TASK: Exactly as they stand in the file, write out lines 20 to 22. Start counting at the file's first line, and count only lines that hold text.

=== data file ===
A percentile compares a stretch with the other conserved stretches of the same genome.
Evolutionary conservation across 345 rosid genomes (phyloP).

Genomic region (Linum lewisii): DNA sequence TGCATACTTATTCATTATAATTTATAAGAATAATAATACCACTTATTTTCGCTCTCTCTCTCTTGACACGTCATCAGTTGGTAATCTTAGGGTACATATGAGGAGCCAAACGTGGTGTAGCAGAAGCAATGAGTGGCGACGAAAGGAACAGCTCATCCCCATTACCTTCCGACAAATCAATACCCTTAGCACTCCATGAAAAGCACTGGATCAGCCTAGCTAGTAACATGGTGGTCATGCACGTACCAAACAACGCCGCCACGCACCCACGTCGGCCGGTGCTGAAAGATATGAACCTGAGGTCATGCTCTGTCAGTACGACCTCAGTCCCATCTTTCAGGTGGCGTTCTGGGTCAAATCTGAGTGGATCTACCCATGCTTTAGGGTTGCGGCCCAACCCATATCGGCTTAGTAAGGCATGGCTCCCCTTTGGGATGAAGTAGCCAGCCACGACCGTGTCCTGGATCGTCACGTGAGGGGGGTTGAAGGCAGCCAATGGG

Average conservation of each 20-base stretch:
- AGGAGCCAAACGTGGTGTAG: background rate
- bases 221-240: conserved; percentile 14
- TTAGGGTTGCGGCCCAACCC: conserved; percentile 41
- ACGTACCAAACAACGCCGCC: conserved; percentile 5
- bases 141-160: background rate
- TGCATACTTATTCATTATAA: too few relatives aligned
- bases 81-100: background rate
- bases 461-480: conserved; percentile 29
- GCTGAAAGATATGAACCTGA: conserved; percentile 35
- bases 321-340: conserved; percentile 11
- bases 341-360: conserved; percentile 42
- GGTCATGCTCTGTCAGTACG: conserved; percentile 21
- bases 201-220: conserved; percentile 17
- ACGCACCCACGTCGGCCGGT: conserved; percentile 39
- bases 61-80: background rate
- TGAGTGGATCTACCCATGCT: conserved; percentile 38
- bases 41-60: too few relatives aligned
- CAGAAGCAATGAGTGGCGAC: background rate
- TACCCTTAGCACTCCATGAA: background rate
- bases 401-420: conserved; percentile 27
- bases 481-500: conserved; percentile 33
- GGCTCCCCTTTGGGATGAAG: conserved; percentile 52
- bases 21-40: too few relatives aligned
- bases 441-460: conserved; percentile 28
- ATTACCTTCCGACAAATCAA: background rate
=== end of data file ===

- TGAGTGGATCTACCCATGCT: conserved; percentile 38
- bases 41-60: too few relatives aligned
- CAGAAGCAATGAGTGGCGAC: background rate